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Front Pages, Front LinesMedia and the Fight for Women's Suffrage$
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Linda Steiner, Carolyn Kitch, and Brooke Kroeger

Print publication date: 2020

Print ISBN-13: 9780252043109

Published to Illinois Scholarship Online: September 2020

DOI: 10.5622/illinois/9780252043109.001.0001

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Suffrage and the New Negro in the Black Public Sphere

Suffrage and the New Negro in the Black Public Sphere

Chapter:
(p.98) 5 Suffrage and the New Negro in the Black Public Sphere
Source:
Front Pages, Front Lines
Author(s):

Jane Rhodes

Publisher:
University of Illinois Press
DOI:10.5622/illinois/9780252043109.003.0006

The era immediately following World War I was tumultuous for African American communities, with its widespread backlash against black American soldiers, urban antiblack violence and riots, and lynching. The black press, which conveyed the communities’ sense of anxiety and grievance, was critical to the formation and maintenance of a radical black counterpublic—a formation that operated outside the mainstream public sphere. While some black publications stayed on the margins of radical politics, this chapter shows that others embraced more militant ideas and strategies. Socialism and the Communist Party held special sway for some African Americans seeking a way out of their social, economic, and political isolation. A. Philip Randolph and Chandler Owen, who founded The Messenger in New York in 1917, supported woman suffrage and promised to help women make the most profitable and desirable use of the ballot. The Messenger’s editors viewed black women’s suffrage as part of a larger political and social transformation that would give the masses a voice and equal opportunity. W. E. B. Du Bois also articulated strong “profeminist” politics in the pages of The Crisis, promoting women’s suffrage as a key element in the quest for black liberation.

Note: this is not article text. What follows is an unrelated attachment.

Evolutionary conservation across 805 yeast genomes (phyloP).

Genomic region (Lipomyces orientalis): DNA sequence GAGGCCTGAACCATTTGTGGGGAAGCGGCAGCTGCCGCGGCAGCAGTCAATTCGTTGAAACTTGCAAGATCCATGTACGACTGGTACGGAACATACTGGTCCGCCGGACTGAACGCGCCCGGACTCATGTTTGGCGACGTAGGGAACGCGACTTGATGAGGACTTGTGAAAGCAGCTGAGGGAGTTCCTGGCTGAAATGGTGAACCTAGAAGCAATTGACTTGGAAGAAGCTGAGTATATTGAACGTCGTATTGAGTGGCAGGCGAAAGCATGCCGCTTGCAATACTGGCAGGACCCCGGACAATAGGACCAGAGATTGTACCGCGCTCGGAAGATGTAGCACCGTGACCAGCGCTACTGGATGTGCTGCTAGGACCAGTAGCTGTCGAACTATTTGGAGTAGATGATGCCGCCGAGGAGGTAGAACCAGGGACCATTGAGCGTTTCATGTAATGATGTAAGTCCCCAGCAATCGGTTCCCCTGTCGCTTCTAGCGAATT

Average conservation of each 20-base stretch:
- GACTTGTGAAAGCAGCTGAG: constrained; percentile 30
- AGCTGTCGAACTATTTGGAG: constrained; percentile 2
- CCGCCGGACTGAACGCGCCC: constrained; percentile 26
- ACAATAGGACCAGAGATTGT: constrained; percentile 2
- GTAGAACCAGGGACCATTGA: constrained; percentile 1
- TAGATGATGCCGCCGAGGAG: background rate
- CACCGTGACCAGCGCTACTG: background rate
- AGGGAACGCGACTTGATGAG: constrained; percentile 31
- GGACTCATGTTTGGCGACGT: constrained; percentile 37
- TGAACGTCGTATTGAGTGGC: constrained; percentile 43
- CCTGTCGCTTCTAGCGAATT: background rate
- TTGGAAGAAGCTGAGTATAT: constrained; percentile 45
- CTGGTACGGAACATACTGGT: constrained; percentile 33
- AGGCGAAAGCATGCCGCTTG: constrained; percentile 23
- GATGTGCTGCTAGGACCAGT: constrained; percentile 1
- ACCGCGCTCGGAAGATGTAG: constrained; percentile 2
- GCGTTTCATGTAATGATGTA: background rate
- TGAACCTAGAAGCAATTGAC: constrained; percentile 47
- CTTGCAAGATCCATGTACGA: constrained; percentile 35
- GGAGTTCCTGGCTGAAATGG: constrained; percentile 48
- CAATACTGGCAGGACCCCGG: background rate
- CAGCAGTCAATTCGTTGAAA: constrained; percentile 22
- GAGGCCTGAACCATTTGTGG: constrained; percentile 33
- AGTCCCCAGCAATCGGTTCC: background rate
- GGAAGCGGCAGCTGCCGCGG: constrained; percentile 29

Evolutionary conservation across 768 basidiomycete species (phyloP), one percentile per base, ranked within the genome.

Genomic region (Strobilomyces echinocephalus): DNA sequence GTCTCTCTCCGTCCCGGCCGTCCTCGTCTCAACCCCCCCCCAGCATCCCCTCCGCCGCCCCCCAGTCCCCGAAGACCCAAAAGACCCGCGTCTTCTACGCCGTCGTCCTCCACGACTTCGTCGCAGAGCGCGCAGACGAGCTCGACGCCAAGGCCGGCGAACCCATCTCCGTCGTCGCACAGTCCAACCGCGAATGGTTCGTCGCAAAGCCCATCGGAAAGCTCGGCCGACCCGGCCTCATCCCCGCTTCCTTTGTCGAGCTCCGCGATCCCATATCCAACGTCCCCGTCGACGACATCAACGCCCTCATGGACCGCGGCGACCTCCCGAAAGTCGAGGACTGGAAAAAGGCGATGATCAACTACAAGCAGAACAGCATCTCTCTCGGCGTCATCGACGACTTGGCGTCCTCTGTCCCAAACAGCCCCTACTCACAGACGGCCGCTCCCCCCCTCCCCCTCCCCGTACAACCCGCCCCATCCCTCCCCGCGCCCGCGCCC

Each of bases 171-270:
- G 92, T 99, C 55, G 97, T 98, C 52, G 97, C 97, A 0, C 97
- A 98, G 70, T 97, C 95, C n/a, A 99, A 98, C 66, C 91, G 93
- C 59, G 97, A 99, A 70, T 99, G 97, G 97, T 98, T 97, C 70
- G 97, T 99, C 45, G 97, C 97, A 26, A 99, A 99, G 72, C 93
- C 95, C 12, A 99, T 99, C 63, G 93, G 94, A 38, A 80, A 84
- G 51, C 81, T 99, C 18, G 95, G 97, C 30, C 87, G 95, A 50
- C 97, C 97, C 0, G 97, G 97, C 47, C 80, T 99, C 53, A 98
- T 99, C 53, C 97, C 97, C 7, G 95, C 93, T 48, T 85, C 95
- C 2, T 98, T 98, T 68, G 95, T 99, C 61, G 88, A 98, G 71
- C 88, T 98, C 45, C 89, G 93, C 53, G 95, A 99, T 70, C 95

Keywords:   black press, The Messenger, The Crisis, Philip Randolph, Chandler Owen

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